Below is a chart of the players who've been drafted in the first round of the draft since the 2010 season. Included is their measurements (in shoes) at the NBA combine preceding the draft of their respective years. At the top, you'll see Morris' measurements listed for comparison, as well as the averages of all first rounders and averages for players selected in the lottery (top 14 picks of each draft).

Note that this, and all other charts in this article, only include NCAA point guards and no international prospects.

Player Year College Pick Number Height (Inches) Weight (Pounds)
Average 1st Rounder N/A N/A 1st Round 75.2 189.4
Average Lottery Pick N/A N/A Lottery 75.4 191.9
Monte Morris 2016 Iowa State N/A 75 175.0
D'Angelo Russell 2015 Ohio State 2 77 193.0
Cameron Payne 2015 Murray State 14 74 183.0
Terry Rozier 2015 Louisville 16 74 190.0
Jerian Grant 2015 Notre Dame 19 76 198.0
Delon Wright 2015 Utah 20 78 181.0
Tyus Jones 2015 Duke 24 74 185.0
Marcus Smart 2014 Oklahoma State 6 75 227.0
Elfrid Payton 2014 Louisiana-Lafayette 10 76 185.0
Tyler Ennis 2014 Syracuse 18 75 182.0
Shabazz Napier 2014 UConn 24 73 175.0
Trey Burke 2013 Michigan 9 73 187.0
C.J. McCollum 2013 Lehigh 10 75 197.0
Tyler Ennis 2013 Syracuse 11 78 184.0
Shane Larkin 2013 Miami 18 72 171.0
Damian Lillard 2012 Weber State 6 75 189.0
Kendall Marshall 2012 North Carolina 13 76 198.0
Tony Wroten 2012 Washington 25 78 203.0
Marquis Teague 2012 Kentucky 29 74 180.0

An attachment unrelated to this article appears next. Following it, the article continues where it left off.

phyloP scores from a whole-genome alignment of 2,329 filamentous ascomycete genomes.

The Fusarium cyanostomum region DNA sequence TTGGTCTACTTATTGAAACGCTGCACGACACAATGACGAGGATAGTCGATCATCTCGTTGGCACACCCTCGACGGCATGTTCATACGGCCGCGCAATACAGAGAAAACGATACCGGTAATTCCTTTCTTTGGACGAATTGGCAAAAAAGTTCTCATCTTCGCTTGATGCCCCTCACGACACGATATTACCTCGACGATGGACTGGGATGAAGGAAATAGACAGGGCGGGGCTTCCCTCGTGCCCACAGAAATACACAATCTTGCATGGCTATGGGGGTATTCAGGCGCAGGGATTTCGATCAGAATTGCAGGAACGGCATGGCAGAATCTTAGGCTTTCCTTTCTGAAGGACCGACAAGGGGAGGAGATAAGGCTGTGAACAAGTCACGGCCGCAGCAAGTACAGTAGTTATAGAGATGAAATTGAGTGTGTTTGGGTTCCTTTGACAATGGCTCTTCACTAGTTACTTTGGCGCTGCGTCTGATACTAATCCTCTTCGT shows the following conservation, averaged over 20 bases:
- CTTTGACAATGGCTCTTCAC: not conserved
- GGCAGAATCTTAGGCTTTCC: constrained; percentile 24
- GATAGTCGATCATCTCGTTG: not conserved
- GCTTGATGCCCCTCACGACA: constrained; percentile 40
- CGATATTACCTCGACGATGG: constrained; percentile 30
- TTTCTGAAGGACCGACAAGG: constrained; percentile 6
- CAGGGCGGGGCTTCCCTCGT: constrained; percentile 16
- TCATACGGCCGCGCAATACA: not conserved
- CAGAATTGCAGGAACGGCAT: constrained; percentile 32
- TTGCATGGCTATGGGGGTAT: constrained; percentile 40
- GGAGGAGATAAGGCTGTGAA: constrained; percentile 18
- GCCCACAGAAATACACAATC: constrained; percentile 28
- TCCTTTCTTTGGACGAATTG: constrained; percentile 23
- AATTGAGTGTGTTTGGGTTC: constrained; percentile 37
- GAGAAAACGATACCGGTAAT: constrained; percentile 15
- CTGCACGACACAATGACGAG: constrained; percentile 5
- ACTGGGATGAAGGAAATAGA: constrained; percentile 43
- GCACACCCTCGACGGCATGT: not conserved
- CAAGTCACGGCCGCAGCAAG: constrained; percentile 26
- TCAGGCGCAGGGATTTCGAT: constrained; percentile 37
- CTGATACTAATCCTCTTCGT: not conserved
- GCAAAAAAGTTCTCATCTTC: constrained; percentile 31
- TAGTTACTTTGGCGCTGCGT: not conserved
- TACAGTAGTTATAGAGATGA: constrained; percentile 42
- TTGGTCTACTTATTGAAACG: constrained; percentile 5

Kyrie Irving 2011 Duke 1 76 191.0
Brandon Knight 2011 Kentucky 8 76 177.0
Kemba Walker 2011 UConn 9 73 184.0
Jimmer Fredette 2011 BYU 10 75 196.0
Nolan Smith 2011 Duke 21 76 188.0
Reggie Jackson 2011 Boston College 24 75 200.0
Norris Cole 2011 Cleveland State 28 74 174.0
Cory Joseph 2011 Texas 29 75 186.0
John Wall 2010 Kentucky 1 76 196.0
Eric Bledsoe 2010 Kentucky 18 74 192.0
Avery Bradley 2010 Texas 19 75 180.0
Greivis Vásquez 2010 Maryland 28 79 211.0

At 6-foot-3, Morris is right near the average height for point guards drafted in the past few years.

However, weighing in at just 175 pounds (according to his Cyclones.com profile) doesn't bode well for the junior, as it's roughly 14-16 pounds less than the average first rounder. Only Shabazz Napier, Shane Larkin and Norris Cole have been drafted weighing 175 pounds or less since 2010, and all three of those guys are shorter/stockier than Morris.

This backs up the theory that spending another offseason in Ames bulking up would be a benefit to the Flint, Michigan native.

Before moving on, let's also compare Morris' size to other current point guard prospects in the country.